In fact, he has never paid much attention to fad and fashion. ``I have no time for the current Memphis or post-modern movements. They are too much surface -- too much outside. I think a designer must look deeply within himself and the traditions that have most meaning to him.'' He himself has drawn inspiration from such sources as ancient China, the Shakers, Windsor chairs, and rural Danish folkcraft.
Things are done best, Wegner says, by one responsible designer who can remain true to his own insights and who, during production, keeps careful watch on many things, including consistent quality. ``I go to the factory every day when I am making new models, and work there with the foreman and those skilled men who will produce it. It takes years to develop the kind of rapport I have with them. They understand and respect what I do.''
Wegner's designs have always been made by the firm of Johannes Hansen, although he has sometimes designed for as many as eight different firms and had as many as 45 chair designs in production at one time. Some of his chairs have been in continuous production for decades and are in use in millions of homes, as well as hundreds of institutions, including Harvard University, the Chase Manhattan Bank, the United Nations, and UNESCO headquarters in Paris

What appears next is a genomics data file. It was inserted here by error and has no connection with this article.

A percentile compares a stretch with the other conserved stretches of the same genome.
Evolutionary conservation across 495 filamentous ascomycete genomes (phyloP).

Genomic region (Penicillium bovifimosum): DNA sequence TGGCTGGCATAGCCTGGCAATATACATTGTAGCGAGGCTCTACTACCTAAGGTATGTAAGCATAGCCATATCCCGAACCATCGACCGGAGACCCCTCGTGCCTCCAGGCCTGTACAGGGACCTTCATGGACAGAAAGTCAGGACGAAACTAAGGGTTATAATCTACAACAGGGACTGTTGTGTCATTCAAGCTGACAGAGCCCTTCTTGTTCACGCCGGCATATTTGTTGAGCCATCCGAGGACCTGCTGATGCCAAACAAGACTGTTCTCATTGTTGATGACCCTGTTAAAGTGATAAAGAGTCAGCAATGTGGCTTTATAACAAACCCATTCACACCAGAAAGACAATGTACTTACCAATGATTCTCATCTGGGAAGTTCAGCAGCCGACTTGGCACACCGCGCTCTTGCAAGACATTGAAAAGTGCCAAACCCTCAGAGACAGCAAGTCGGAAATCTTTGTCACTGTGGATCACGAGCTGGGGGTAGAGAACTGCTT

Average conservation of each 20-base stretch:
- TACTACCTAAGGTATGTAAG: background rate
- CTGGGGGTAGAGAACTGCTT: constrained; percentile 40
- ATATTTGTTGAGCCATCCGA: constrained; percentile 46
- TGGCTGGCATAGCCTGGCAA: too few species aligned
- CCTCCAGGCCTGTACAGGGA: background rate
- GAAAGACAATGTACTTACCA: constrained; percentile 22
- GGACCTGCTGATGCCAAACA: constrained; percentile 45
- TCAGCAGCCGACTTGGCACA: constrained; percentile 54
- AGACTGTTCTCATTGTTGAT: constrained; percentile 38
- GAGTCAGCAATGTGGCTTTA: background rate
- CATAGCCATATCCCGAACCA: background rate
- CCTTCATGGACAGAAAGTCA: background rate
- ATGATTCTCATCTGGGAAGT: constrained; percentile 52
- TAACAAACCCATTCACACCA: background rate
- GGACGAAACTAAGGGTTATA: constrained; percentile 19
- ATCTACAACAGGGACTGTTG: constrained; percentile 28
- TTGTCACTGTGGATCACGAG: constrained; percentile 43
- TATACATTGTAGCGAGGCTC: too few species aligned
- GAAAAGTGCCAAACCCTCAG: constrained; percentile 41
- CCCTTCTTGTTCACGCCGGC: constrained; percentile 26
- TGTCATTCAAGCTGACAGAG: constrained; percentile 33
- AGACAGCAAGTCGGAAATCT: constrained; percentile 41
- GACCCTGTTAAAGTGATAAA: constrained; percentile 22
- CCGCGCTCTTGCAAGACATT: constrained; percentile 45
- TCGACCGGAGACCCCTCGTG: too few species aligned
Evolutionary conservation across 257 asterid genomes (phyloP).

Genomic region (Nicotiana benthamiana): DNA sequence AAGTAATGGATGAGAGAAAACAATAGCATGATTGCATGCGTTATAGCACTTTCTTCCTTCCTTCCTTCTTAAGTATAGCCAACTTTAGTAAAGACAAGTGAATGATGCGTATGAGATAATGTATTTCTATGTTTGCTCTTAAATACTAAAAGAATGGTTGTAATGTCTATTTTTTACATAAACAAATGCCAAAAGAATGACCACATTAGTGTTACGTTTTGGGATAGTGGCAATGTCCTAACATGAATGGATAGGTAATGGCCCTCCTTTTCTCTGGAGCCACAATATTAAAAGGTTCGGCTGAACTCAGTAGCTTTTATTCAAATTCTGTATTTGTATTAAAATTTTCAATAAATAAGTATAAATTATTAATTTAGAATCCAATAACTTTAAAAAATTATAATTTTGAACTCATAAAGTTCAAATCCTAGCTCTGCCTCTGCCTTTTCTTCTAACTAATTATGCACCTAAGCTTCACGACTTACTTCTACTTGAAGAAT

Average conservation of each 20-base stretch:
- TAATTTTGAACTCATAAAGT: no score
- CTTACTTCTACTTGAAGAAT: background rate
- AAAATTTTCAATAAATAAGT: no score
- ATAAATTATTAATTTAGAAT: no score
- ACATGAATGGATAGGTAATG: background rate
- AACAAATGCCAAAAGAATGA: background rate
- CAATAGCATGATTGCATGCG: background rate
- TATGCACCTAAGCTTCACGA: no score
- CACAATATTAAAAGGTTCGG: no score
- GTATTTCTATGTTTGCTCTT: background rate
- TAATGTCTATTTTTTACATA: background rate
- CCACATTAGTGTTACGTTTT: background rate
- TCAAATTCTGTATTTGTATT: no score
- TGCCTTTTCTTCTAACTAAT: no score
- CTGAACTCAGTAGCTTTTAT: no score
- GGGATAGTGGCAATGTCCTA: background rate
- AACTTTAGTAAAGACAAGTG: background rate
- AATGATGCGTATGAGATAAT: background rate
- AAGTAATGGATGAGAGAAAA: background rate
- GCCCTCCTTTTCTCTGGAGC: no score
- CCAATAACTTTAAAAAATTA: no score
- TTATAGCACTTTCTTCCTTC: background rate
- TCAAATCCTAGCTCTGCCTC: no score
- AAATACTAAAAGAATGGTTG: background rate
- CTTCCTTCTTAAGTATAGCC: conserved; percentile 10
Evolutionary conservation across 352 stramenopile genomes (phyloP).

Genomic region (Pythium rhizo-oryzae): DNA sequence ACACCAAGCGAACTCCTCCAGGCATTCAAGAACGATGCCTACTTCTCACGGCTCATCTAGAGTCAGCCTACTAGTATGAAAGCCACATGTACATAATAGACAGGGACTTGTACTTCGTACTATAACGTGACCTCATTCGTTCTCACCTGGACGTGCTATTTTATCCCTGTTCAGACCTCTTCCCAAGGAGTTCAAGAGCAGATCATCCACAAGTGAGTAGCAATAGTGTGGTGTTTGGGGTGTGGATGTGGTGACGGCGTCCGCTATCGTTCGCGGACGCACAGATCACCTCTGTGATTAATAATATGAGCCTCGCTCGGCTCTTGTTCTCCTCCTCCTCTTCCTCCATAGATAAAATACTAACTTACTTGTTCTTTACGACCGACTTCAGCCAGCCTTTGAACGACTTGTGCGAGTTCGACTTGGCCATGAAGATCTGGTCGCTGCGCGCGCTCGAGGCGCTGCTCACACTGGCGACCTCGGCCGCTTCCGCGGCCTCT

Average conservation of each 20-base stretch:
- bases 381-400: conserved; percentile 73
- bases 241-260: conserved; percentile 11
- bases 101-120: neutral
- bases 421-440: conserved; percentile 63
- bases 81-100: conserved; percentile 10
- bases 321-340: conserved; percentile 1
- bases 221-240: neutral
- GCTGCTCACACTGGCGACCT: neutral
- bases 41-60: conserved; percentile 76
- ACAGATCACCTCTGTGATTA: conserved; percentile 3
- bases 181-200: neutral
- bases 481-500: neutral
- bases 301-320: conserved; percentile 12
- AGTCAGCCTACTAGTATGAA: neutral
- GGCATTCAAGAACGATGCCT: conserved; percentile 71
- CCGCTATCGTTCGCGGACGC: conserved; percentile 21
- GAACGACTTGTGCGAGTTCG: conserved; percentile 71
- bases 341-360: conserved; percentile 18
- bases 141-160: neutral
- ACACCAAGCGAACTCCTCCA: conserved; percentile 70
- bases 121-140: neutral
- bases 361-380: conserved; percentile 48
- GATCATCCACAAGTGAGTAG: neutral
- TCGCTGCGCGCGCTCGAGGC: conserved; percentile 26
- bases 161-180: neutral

His most classic pieces of furniture are included in the permanent collections of museums around the world, including the Museum of Modern Art and the Metropolitan Museum of Art in New York, the Victoria and Albert in London, the National Museum in Stockholm, and the National Gallery in Melbourne. Many of those produced in the 1940s and '50s are now fetching handsome prices at auction and selling briskly in those ``new antique'' shops that specialize in 1950s design.
``Of course,'' he muses, ``I have watched times change. Many of the fine old cabinetmakers and craftsmen have died off. The machine has taken over most of the work, so now you have to think about what machines can do, and it is not the same. I still design some chairs for craftsmen to make by hand. And we try to give others a feeling of handcraftsmanship by doing all finishing by hand.''
As the last of the original ``revolutionaries'' still actively designing, Wegner says he sometimes feels lonely. He glances at his workbench in the corner, at his planes, chisels, and other tools, and remarks, ``I often feel that I live at the end of a tradition and that I am standing with one of my feet in the past, several thousands of years back, at a time when man produced his own tools and thus had a close relationship to them.''
Although the master designer says he has always wanted to design normal everyday things for people at a price they can afford, he admits sadly that hand skills in particular have become very expensive. Today, George Tanier, whose New York firm Design Selections International (150 E. 58th) is the exclusive American importer for all Wegner designs, says that the designer's chairs sell in the US for $400 to $1,700.
Still, he says, ``Wegner is one of the master designers of the century and his knowledge of the craft of woodworking is as great as his feeling for form. He understands construction as few other designers do.''